Back at home, you can try to get a spore print by putting the crust hymenium-side down on a piece of aluminum foil or a glass slide and placing a wet paper towel or cloth on top over night. The next morning, you may find a cloudy deposit of spores. Most crust fungi produce white spore prints, but you may collect some with spore prints that are brown, orange, or other colors. A spore print serves multiple purposes. For one, measuring spores will be a breeze: rather than tediously searching for spores in a squash mount, you have thousands that can be quickly scraped onto a slide and viewed and measured under the microscope. Second, the crust can be cultured from the spores for further study in the lab or to sequence its genome. Third, some mycologists toss crusts that do not produce spore prints because these are likely to be infertile (without basidia or basidiospores), making identification challenging to impossible. Crusts should be dried at room temperature or in a dehydrator at low temperature (approximately 95 ˚F) as soon as possible after collection and acquiring a spore print. The specimens should be totally dried before storage, but should not be exposed to extreme temperatures in the dehydration process as this will modify or damage the microscopic structures.
It is important to mention that you do not need to do microscopy on crusts when they are fresh (so-called vital taxonomy). In fact, crust species are described after being dried and therefore it is possible identification will be thrown off by unaccounted-for differences of the fungus in the fresh state. Depending on the thickness or hardness of the crust, a vertical section or scraping can be made. For more robust crusts, cut as thin of a section of the crust as possible with a single-edge razor blade, ideally under a dissection microscope. A good section will be so thin that it curls like a pencil shaving and include all layers of the fruiting body, from the substrate to the hymenium. Transfer the section to a drop of mounting medium on a glass slide, place a cover slip on top, and gently tap with a pencil eraser. For thin or otherwise insubstantial crusts, a scraping can be made by first dipping the razor blade in the mounting medium and then touching the razor blade to the crust to wet a small area. Scrape or cut a small amount of tissue and transfer to the drop on the slide. Various mounting media and stains can be used, and each is good for its own purposes (check out the glossary). If the section or scraping is thoroughly crushed by putting pressure on the cover slip, this is referred to as a squash mount.
Now that you have prepared a slide, observe the thickness and makeup of the different layers of the crust. This is best accomplished with a very thin, full section of the fruiting body that has not been crushed. Following that, make notes and measurements of the following traits, which are crucial for identification (and often easier to observe after thoroughly squashing the tissue): hyphal system and clamp connections; number of sterigmata on the basidia and basidia shape and size; basidiospore shape, size, ornamentation, and chemical reactions; and sterile structures such as cystidia. Often times multiple slides will have to be prepared from different parts of the crust to observe all these different features. It is also usually necessary to observe these traits in different media. For example, KOH stained with phloxine B is my default mounting medium, but Melzer's reagent is necessary to observe amyloidy of spores or other structures, and water may be necessary to accurately observe traits that dissolve in KOH (like halocystidia).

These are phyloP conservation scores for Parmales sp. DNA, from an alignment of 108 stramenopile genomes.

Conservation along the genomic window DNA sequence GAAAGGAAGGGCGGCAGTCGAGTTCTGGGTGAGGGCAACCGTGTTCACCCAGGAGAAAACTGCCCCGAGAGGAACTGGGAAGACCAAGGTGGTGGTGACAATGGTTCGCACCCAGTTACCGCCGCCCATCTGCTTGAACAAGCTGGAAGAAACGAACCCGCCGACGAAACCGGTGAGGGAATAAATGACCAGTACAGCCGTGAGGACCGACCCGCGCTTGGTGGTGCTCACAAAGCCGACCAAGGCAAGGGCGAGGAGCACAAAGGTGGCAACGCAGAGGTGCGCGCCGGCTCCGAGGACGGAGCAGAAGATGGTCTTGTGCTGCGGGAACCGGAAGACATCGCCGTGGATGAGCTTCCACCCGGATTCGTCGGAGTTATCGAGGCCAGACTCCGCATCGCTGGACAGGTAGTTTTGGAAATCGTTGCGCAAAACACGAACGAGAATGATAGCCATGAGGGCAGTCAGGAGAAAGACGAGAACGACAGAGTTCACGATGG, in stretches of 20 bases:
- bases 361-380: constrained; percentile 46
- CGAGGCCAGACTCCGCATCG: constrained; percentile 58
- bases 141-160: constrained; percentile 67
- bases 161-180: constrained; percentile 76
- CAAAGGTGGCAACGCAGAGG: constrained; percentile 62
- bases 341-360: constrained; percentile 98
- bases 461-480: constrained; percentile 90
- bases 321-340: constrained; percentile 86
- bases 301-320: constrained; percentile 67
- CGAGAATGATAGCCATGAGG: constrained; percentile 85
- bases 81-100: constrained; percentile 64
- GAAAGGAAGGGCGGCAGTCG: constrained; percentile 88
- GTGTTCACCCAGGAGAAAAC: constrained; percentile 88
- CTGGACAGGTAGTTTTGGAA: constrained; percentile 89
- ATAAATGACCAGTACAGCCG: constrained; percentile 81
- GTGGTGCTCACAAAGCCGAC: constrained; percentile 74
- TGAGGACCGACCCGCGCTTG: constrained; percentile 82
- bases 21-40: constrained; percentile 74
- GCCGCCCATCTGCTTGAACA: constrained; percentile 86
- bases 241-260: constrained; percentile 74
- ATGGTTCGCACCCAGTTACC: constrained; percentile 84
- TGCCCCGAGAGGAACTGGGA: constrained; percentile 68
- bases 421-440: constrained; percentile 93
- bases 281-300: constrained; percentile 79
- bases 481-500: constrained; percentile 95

The first true compendium of crust fungi was Hyménomycètes de France by Bourdot and Galzin, published in 1928. Around 50 years later, The Corticiaceae of Europe in eight volumes (1973-1988) by Eriksson, Ryvarden, and colleagues became the new standard for corticiology. Today, Fungi Europaei, Volume 12: Corticiaceae s.l. (2010) by Bernicchia and Gorjón is the most useful reference available. While general treatments of North American crusts are relatively scarce, The Resupinate Non-poroid Aphyllophorales of the Temperate Northern Hemisphere (1980) by Jülich and Stalpers contains some good information and Stereoid Fungi of America (2010) by Ryvarden discusses many crusty fungi as well.
For assistance in identification, general questions related to crust fungi, and community support, I recommend you join the group Crust Fungi and Polypores on Facebook. With over 3000 members across the world, it is an amazing forum to share and learn about crusts. Other useful online resources related to crust fungi include MushroomExpert.Com, Gary Lincoff's website with a gallery of 21 common crusts, Danny Miller's pictoral key to Pacific Northwest crusts, and the very excellent website Crusts and Jells.
Ginns, J. (1998). How many species are there? Folia Cryptogamica Estonica, 33, 29–33.
Gorjón, S. P. (2020). Genera of corticioid fungi: Keys, nomenclature and taxonomy. Studies in Fungi, 5(1), 125–309. DOI
Hibbett, D. S., Bauer, R., Binder, M., Giachini, A. J., Hosaka, K., Justo, A., … Thorn, R. G. (2014). Agaricomycetes. In D. J. McLaughlin & J. W. Spatafora (Eds.), Systematics and Evolution: Part A: Second Edition (pp. 379–429). DOI
Hjortstam, K., K.-H. Larsson, & L. Ryvarden (1988). The Corticiaceae of North Europe, Volume 1. Fungiflora, Oslo, Norway.
Larsson, K.-H. (2007). Re-thinking the classification of corticioid fungi. Mycological Research, 111(9), 1040–1063. DOI
Rosenthal, L. M., Larsson, K.-H., Branco, S., Chung, J. A., Glassman, S. I., Liao, H.-L., … Bruns, T. D. (2017). Survey of corticioid fungi in North American pinaceous forests reveals hyperdiversity, underpopulated sequence databases, and species that are potentially ectomycorrhizal. Mycologia, 109(1), 115–127. DOI